FMCSA list of ideal attributes that should be part of a safety oversight model:
Flexible – Accommodate changes to the transportation environment, such as evolutions in technology and changing programmatic responsibilities.
Efficient – Maximize use of resources to improve agency productivity, as well as the safety performance of members of the motor carrier community.
Effective – Improve safety performance and increase the quality of contact with the motor carrier community by identifying behaviors associated with poor safety and focusing compliance and safety efforts on those unsafe behaviors.
Innovative – Improve safety through the innovative use of data and technology to leverage impact. Improve timeliness and accuracy of data used for determining safety fitness, and pursuing enforcement actions against unsafe entities of the motor carrier community. A key factor to the success of this component is the information technology/business transformation project COMPASS.
Equitable – Assess and evaluate motor carrier safety and enforce federal laws and safety regulations to ensure fair and unbiased treatment of similarly situated members of the motor carrier community.
Regulations for Drivers
Behavioral Analysis and Safety Improvement Categories
The BASICs currently under consideration to generate this measure are:
Unsafe Driving – Data would include driver traffic violations and convictions for speeding, reckless driving, improper lane change, lack of attention, and other unsafe driving behavior.
Fatigued Driving – This would be distinguished from incidents where unconsciousness or an inability to react is brought about by the use of alcohol, drugs, or other controlled substances. Data would include (1) hours-of-service violations discovered during an off-site investigation, on-site investigation, roadside inspection, or post-crash inspection, and (2) crash reports with driver fatigue as a contributing factor.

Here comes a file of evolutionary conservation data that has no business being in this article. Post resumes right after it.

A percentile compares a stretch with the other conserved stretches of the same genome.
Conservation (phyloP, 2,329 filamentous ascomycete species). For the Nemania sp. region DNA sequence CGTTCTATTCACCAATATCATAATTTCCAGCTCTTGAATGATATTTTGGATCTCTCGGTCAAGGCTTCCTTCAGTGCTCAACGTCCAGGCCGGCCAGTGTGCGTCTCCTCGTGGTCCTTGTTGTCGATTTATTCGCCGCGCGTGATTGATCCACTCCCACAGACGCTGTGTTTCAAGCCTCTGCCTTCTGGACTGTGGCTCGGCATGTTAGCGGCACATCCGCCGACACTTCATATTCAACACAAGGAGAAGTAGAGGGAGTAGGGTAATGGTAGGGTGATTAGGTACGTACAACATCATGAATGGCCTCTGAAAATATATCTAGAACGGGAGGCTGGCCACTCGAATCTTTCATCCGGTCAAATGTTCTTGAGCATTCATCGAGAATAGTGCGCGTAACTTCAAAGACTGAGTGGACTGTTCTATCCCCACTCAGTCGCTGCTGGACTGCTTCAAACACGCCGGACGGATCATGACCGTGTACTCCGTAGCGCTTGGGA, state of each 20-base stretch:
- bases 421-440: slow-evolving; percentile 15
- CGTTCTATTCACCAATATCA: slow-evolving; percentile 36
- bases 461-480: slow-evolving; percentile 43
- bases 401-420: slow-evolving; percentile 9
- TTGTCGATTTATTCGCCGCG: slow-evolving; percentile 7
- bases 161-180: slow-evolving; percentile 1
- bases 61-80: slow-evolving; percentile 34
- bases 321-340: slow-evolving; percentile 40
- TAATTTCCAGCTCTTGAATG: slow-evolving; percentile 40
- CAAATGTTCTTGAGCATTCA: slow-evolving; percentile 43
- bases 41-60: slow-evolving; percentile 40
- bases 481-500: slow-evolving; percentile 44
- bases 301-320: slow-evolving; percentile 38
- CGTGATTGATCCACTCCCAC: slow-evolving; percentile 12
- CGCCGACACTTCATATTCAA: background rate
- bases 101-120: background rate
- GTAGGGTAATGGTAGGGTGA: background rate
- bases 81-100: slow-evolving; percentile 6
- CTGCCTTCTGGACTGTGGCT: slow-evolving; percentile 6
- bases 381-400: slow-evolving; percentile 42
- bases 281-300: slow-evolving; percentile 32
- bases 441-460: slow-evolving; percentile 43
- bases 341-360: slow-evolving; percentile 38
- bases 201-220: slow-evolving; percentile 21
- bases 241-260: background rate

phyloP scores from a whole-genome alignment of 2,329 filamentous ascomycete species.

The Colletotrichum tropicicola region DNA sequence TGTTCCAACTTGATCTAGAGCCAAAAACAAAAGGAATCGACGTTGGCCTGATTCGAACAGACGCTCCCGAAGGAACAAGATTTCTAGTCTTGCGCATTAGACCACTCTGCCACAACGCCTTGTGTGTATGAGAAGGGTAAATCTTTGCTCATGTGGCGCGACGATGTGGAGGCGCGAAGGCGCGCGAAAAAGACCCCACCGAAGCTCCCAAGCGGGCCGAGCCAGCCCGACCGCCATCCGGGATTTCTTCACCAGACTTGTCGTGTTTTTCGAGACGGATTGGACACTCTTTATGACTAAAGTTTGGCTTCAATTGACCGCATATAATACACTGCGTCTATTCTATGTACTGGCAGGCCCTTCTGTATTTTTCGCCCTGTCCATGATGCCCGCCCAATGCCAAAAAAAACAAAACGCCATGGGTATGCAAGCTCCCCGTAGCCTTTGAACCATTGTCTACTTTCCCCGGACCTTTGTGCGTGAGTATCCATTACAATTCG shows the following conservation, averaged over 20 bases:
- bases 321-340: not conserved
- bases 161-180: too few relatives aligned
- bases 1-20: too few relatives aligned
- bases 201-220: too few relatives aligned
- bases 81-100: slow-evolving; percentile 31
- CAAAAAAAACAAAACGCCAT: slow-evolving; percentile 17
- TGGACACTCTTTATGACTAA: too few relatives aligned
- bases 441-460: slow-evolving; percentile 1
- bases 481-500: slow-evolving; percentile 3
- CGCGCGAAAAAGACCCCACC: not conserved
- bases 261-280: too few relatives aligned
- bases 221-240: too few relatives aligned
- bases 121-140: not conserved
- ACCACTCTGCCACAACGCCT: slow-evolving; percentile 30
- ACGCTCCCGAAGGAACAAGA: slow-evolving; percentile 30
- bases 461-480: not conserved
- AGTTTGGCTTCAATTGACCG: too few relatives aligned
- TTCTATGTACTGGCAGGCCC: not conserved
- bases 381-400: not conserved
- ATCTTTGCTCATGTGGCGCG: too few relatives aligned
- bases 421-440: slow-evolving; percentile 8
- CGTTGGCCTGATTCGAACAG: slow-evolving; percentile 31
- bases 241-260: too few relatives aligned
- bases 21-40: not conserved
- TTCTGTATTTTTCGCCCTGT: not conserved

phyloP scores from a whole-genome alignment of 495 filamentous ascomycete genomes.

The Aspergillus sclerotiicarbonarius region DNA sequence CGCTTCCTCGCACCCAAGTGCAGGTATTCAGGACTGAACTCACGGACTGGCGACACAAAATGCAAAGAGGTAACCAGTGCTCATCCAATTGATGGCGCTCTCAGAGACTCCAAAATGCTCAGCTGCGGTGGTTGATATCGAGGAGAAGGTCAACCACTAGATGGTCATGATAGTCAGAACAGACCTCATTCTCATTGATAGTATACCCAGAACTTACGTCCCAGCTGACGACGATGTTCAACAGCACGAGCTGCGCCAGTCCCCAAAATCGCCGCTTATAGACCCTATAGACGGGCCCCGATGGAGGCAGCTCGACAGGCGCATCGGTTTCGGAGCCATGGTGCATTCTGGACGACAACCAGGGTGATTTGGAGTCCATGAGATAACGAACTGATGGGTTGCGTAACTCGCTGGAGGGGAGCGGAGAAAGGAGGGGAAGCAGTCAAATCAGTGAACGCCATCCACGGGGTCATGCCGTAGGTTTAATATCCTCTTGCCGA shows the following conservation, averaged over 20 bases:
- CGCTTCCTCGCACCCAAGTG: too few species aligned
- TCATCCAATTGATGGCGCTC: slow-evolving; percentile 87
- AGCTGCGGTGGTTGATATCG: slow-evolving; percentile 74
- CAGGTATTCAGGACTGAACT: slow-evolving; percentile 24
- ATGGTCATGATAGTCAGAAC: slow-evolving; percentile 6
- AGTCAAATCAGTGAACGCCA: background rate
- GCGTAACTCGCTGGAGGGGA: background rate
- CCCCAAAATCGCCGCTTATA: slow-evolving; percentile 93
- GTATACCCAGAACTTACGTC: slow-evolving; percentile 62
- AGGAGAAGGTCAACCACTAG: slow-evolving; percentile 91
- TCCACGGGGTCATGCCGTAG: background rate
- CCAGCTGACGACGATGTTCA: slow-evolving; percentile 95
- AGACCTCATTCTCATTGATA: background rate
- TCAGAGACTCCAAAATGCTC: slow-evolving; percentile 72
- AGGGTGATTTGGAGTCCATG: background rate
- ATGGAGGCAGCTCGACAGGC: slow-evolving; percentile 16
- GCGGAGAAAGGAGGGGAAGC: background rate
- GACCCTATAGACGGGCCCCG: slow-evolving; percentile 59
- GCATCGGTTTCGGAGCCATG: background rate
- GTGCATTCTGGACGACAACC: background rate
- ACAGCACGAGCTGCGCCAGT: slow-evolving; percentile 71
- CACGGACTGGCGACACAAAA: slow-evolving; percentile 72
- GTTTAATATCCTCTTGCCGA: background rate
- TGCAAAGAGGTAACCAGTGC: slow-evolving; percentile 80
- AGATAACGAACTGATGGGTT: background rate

Driver Fitness – Operation of commercial motor vehicles (CMVs) by drivers who are unfit to operate a CMV due to lack of training, experience, or medical qualification. Data would include (1) inspection violations for failure to have a valid and appropriate commercial driver’s license, or medical or training documentation, (2) crash reports citing a lack of experience or medical reason as a cause or contributory factor, and (3) violations from an off-site investigation or an on-site investigation for failure to maintain proper driver qualification files, or use of unqualified drivers.
Controlled Substances and Alcohol – Operation of a CMV while impaired due to alcohol, illegal drugs, and misuse of prescription medications or over-the-counter medications. Data would include (1) roadside violations involving controlled substances or alcohol, (2) crash reports citing driver impairment or intoxication as a cause, (3) positive drug or alcohol test results on drivers, and (4) lack of appropriate testing or other deficiencies in motor carrier controlled substances and alcohol testing programs.
Vehicle Maintenance – CMV failure due to improper or inadequate maintenance. Data would include (1) roadside violations for brakes, lights, and other mechanical defects, (2) crash reports citing a mechanical failure as a contributing factor, or (3) violations from an off-site investigation or an on-site investigation associated with pre-trip inspections, maintenance records, and repair records.
Improper Loading/Cargo Securement – Shifting loads, spilled or dropped cargo, and unsafe handling of hazardous materials. Data would include (1) roadside inspection violations pertaining to load securement, cargo retention, and hazardous material handling, and (2) crash reports citing shifting loads, or spilled/dropped cargo as a cause or contributing factor.
Crash/Incident Experience – Histories or patterns of high crash involvement, including frequency and severity. Data would include law enforcement crash reports and crashes reported by the carrier and discovered during on-site investigations.